GNPTAB variants
: Consequences on lysosomal enzyme trafficking and on uterine cancer cell behavior

  • Jennifer Simon

Student thesis: Master typesMaster in Biomedecine, professional focus in preclinical research


BACKGROUND – The N-acetylglucosamine-1-phosphotransferase (GlcNAc-1-Ptase) catalyzes the first step of the mannose-6-phosphate (M6P) synthesis on lysosomal precursor proteins. GNPTAB codes for the α and ß subunits of the enzyme and is mutated in lysosomal storage disorders such as Mucolipidosis II, characterized by lysosomal enzyme hypersecretion. Intriguingly, the frequency of GNPTAB variants has been found increased in uterine and breast cancers. However, consequences of these mutations on GlcNAc-1-Ptase activity and on cancer cell behavior have yet to be investigated. Considering that acid hydrolase hypersecretion has been reported in many cancers and that it promotes cancer cell migration and invasion, it is worth considering that GNPTAB alterations could affect these processes.
AIMS – Investigation of the consequences of GNPTAB mutations on GlcNAc-1-Ptase activity, expression, localization and on acid hydrolases sorting ; setting up of a siRNA-mediated knockdown model for GNPTAB in uterine cancer cell lines and investigation of the consequences on hydrolases sorting and cell properties (e.g. expression of EMT markers).
METHODS – Using western blottings, enzyme activity assays and immunofluorescence methods, we investigated the effect of mutations R334*, E632D, V872I, E1197K, R1237W and I1245K. Enzyme
assays and RT-qPCR were used to characterize the GNPTAB knockdown models in uterine cancer cell lines (HeLa, HEC-1-A and KLE cells).
RESULTS – We identified that R334* prevents GlcNAc-1-Ptase expression and fails to rescue acid hydrolase sorting in GNPTAB KO HeLa cells. The other mutants corrected acid hydrolases hypersecretion and most of them exhibited similar or slightly higher expression levels compared to the wild-type enzyme, except for E632D, which exhibited a 30% decrease of total expression level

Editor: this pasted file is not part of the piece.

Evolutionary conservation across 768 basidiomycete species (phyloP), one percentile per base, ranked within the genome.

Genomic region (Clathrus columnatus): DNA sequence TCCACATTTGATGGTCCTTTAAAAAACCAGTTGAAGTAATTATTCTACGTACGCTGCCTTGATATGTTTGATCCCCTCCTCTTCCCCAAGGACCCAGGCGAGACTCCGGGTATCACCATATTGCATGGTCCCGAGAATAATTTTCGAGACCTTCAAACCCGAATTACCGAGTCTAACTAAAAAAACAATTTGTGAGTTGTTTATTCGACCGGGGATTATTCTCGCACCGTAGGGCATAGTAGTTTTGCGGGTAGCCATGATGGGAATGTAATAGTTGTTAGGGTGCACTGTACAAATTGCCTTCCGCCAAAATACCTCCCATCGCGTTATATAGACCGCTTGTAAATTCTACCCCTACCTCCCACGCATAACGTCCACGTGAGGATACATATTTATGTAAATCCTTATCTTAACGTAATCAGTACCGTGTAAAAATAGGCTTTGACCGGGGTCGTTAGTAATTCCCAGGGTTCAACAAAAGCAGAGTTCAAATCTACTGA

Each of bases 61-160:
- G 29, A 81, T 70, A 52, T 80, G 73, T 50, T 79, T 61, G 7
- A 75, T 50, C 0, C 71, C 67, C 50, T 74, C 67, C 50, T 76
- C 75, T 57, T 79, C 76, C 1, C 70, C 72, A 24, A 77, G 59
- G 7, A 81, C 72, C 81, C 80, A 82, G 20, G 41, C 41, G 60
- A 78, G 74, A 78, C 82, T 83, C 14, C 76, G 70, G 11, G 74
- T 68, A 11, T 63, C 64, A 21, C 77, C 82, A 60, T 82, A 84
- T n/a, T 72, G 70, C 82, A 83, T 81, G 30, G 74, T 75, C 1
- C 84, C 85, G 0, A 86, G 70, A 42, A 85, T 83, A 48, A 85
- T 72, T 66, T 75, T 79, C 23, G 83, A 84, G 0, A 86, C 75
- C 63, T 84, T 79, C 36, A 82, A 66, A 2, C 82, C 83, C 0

(p=0,061). None of the mutations (except the R334*) impaired the maturation or localization of GlcNAc-1-Ptase in HeLa cells. We also identified conditions allowing for a >90% decrease of GNPTAB expression 48 and 72h after transfection of GNPTAB-targeting siRNAs in HeLa, HEC-1A or KLE cells. However, the knockdown of GNPTAB did not cause acid hydrolase hypersecretion, barely
affected the lysosomal population at a morphological level, and the expression of EMT markers remained unchanged.
CONCLUSION – Regarding GNPTAB knockdown using siRNAs, additional experiments will be needed to identify conditions that reproduce a lysosomal storage phenotype, and acid hydrolase hypersecretion, prior to conducting functional analyses to assess how these phenotypes affect cancer
cell behavior. Interestingly, we found that one of the mutations reported in uterine cancers (R334*) prevents the activity of GlcNAc-1-Ptase, and may therefore cause acid hydrolase hypersecretion. Introducing this mutation in the genome of uterine cancer cell lines using the CRISPR-Cas9 method could generate useful models to test if and ho the cell behavior (growth, migration, invasionproperties, expression of EMT markers,…) is affected by GlcNAc-1-Ptase inactivation.
Date of Award19 Jan 2022
Original languageEnglish
Awarding Institution
  • University of Namur
SupervisorMarielle Boonen (Supervisor) & Michel Jadot (Co-Supervisor)


  • GlcNAc-1-phosphotransferase
  • Mannose-6-phosphate
  • Lysosome
  • Uterine cancer

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